Heavy rains have saturated fields, forcing producers to make tough decisions

Contributed by Steve JohnsonFarm Management Specialist, Iowa State University Extension, sdjohns@iastate.edu, 515-957-5790

Farmers should have kept accurate records of planting dates this spring. Write down the dates you planted that crop, number of acres and reference the farm name or number. “Good planting records are key for crop insurance coverage purposes and for completing the annual USDA’s Farm Service Agency acreage report prior to July 15,” notes Johnson.

Q: What should a producer do if his/her planted crops are affected by flooding, wind or hail?

A: Notify your crop insurance agent or insurance carrier within 72 hours of the loss. The agent’s company will assign a crop insurance adjuster that will work directly with the insured.

Q: Can I destroy the damaged crop and prepare to replant.

A: It is important not to destroy a field with crop damage until an adjuster has approved/released the field for other cropping or potential tillage practices. Listen carefully and document the adjuster’s recommendations. Work with your crop insurance agent regarding potential indemnity payments and continue “good farming practices” as required to maintain crop insurance coverage.

flooded fieldQ: What if the field remains underwater for an extended period of time?

A: If your field is under water for an extended period of time let your agent know.  The agent can help file a notice of damage and have the insurance company take a closer look.

Q: Isn’t there a 20-20 rule for crop insurance coverage?

A: Yes, to qualify for an indemnity payment under the replanted, delayed or prevented planting provisions, a minimum area of 20 acres or 20% of the insured unit, whichever is smaller, must be affected.

A unit could be a field or a farm – if you elected an optional whole farm or basic unit. An enterprise unit could also have been elected, which reflects all the corn acres or all the soybean acres grouped together in a particular county.

Q: I chose enterprise units to save on premium. Can I now change to basic or optional units because flooding has damaged my planted crop acreage on a few fields?

A: Because unit structure impacts the premium cost, and in the case of enterprise units, also the premium subsidy, the policyholder’s decision to elect enterprise units is made no later than the sales closing date to reflect the binding contractual agreement between the two parties on or before March 15, 2018.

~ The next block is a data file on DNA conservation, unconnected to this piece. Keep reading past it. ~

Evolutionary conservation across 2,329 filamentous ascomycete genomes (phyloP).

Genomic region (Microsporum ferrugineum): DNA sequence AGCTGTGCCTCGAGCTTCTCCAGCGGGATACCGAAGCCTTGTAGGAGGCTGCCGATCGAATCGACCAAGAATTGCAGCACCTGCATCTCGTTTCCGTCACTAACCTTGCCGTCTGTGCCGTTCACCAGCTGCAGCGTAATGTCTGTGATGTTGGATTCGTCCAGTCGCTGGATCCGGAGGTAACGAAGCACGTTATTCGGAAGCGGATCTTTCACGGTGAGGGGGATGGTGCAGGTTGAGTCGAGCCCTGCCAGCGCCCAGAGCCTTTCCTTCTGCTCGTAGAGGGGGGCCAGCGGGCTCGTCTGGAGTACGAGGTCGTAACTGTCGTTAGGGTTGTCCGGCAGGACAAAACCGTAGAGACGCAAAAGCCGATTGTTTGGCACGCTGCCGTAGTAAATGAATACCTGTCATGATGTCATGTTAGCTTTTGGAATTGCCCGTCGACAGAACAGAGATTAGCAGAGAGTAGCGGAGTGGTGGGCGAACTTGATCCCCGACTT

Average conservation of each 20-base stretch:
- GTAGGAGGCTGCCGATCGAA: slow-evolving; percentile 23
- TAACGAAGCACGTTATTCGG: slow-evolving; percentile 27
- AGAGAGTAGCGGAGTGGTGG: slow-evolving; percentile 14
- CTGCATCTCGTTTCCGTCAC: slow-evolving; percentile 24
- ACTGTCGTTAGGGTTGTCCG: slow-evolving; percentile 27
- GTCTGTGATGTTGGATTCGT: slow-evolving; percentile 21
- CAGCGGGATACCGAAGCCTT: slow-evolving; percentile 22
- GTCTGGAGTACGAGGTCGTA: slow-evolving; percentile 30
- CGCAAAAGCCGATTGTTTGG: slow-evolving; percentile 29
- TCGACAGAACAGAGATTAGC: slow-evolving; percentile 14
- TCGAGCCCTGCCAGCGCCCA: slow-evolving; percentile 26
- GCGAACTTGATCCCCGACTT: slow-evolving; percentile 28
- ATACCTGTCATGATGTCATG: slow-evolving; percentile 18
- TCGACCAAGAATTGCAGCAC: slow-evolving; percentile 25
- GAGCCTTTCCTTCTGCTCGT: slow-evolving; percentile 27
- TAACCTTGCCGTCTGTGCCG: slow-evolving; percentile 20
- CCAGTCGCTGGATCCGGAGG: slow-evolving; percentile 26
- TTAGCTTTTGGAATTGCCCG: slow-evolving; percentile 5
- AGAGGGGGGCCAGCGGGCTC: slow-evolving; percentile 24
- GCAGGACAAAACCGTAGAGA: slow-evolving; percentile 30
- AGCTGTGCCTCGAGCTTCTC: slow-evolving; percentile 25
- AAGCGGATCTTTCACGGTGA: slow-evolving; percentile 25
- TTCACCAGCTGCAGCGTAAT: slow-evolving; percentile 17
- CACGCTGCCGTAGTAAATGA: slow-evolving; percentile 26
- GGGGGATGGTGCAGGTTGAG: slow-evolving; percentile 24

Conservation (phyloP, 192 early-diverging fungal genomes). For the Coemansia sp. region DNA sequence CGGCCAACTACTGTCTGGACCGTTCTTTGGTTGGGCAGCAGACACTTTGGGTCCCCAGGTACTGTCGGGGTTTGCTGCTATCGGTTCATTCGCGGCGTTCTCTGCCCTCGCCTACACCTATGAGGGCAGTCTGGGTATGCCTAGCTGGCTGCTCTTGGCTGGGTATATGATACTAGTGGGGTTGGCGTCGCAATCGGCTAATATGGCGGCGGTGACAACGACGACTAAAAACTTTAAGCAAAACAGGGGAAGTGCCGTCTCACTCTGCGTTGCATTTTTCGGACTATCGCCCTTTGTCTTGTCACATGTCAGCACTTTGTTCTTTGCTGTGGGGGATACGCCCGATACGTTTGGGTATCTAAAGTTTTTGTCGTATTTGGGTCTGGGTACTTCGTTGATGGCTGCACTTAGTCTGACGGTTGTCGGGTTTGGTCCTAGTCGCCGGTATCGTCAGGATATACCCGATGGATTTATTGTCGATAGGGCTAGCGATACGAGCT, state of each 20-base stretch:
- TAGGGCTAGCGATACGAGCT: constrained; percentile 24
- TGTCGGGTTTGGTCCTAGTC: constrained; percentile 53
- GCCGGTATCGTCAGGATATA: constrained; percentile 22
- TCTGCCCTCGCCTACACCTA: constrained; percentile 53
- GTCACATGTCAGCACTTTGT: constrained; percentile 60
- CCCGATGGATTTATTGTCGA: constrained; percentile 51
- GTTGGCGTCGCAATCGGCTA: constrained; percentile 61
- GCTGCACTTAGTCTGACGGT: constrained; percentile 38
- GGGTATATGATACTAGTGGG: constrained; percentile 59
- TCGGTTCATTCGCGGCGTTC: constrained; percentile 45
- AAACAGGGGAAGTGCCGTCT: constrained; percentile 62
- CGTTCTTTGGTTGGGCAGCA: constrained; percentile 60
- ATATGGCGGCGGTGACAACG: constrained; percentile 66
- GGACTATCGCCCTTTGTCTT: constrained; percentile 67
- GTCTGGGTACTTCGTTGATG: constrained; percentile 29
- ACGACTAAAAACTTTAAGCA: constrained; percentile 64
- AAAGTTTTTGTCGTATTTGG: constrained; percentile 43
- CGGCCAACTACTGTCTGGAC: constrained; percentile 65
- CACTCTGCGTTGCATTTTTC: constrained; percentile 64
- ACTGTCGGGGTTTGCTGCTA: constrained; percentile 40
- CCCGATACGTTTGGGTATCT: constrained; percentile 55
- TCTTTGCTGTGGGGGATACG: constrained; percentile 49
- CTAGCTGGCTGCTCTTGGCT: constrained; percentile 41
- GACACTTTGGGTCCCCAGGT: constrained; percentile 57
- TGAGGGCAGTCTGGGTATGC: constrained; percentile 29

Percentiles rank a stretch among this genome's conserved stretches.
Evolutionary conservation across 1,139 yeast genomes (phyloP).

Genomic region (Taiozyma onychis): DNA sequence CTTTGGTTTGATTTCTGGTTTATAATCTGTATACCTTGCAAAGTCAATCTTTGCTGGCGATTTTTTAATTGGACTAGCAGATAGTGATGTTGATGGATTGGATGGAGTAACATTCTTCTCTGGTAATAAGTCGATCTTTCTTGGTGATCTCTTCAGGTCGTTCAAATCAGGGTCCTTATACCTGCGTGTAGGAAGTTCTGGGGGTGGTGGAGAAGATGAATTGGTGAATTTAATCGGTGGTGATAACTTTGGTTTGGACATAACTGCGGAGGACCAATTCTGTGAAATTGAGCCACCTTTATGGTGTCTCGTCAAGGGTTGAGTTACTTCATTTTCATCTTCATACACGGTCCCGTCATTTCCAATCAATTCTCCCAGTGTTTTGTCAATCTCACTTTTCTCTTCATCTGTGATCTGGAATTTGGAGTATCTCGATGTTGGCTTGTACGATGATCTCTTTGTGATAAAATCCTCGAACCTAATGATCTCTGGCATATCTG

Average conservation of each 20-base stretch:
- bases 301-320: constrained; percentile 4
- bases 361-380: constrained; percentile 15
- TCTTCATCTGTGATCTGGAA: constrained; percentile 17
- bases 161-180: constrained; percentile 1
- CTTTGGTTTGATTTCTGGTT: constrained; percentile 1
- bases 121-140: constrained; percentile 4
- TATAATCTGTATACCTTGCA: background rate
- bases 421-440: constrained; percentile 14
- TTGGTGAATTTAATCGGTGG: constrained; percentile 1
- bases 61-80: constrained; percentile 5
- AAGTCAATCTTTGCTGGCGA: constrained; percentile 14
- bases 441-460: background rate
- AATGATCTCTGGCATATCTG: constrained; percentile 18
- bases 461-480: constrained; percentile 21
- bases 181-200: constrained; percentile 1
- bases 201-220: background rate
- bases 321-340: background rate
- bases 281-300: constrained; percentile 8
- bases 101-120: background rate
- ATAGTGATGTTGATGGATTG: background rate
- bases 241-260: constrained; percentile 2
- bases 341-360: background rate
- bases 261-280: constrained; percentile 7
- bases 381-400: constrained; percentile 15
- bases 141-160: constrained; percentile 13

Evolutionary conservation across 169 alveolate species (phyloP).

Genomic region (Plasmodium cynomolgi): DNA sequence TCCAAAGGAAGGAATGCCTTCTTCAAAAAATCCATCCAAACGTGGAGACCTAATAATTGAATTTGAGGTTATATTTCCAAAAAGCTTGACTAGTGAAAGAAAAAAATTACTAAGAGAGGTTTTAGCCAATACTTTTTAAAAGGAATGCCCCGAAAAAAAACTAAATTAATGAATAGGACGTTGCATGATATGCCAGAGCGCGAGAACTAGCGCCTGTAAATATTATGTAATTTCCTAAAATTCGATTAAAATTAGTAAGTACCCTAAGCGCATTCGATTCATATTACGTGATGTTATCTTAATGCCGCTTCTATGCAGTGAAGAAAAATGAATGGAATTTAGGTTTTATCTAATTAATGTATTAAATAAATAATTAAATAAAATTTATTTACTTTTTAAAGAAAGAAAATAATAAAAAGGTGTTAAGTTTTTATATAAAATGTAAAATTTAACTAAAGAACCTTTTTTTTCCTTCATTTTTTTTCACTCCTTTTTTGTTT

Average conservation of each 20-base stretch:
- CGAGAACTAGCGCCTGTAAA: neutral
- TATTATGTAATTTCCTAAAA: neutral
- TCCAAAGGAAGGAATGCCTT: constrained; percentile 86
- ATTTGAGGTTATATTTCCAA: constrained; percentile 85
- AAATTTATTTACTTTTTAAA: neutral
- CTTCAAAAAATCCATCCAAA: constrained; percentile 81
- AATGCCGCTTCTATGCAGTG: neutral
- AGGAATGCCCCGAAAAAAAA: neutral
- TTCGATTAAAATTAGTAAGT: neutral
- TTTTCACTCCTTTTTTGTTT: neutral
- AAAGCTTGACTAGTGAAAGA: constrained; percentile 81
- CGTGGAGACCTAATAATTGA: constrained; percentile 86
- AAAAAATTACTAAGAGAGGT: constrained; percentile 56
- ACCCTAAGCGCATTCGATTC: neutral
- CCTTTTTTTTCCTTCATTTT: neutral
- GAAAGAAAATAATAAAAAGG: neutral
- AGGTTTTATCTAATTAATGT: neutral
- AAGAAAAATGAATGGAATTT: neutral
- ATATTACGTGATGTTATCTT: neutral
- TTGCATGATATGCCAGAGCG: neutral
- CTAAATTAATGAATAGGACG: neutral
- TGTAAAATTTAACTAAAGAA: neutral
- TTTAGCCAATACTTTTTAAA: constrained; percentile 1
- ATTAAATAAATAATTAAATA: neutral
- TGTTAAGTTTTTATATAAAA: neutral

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Prevented Planting FAQ for 2018

Steve Johnson photoWright, GaryVIEW UPDATE OF THIS POST FOR 2019

Reviewed by Gary Wright, Extension Farm Management Field Specialist, gdwright@iastate.edu

Originally Contributed by Steve Johnson, Extension Farm Management Field Specialist

Question: When is prevented planting available?

Answer: Prevented planting must be due to an insured cause of loss that is general in the surrounding area and that prevents other producers from planting acreage with similar characteristics. Failure to plant when other producers in the area were planting will result in denial of the prevented planting claim.

There’s also the 20/20 Rule–a minimum of 20 acres or 20% of the unit must be affected. Total acres of planted and prevented planted cannot exceed the total cropland acres. Prevented planting claims must be filed with your crop insurance agent by June 28 for corn and July 13 for soybeans. Prevented planting acres must be reported on the FSA Form 578 acreage report. That deadline in Iowa is July 15, 2018.

Question: When is prevented planting not available?

Answer: On ground that is insured through a New Breaking Written Agreement; Conservation Program Reserve land—first year out of CRP; on ground where a pasture or forage crop is in place during the time of planting; when other producers in the area are able to plant; on county-based crop insurance area policies—such as AYP & ARPI.

Question: How much do I get paid for prevented planting?

Answer: 55% of the initial revenue guarantee on corn and 60% on soybeans.

  • For corn, an example of how it’s figured: 190 bushels APH x 80% x $3.96/bu = $602 initial revenue guarantee  x 55% = $331/acre PP payment
  • For soybeans, an example is 55 bushels APH x 80% x $10.16/bu = $447 initial revenue guarantee x 60% = $268/acre PP payment
  • Note that payments for prevented planting use the projected price (new crop futures price average in February).

Question: How are eligible acres for prevented planting determined?

Answer: The insurance company considers each of the insured’s crops in each county. They look at the maximum number of acres reported for insurance and certified in any of the four most recent crop years. The acres must have been planted in one of the last three crop years.

What happens if you are prevented from planting and there are not enough eligible acres for the crop being claimed? When the insured runs out of acreage eligibility for one crop, the remaining prevented planting acres will be “rolled” to another crop, such as corn to soybeans.

Question: What happens to my APH—actual production history– if I take prevented planting?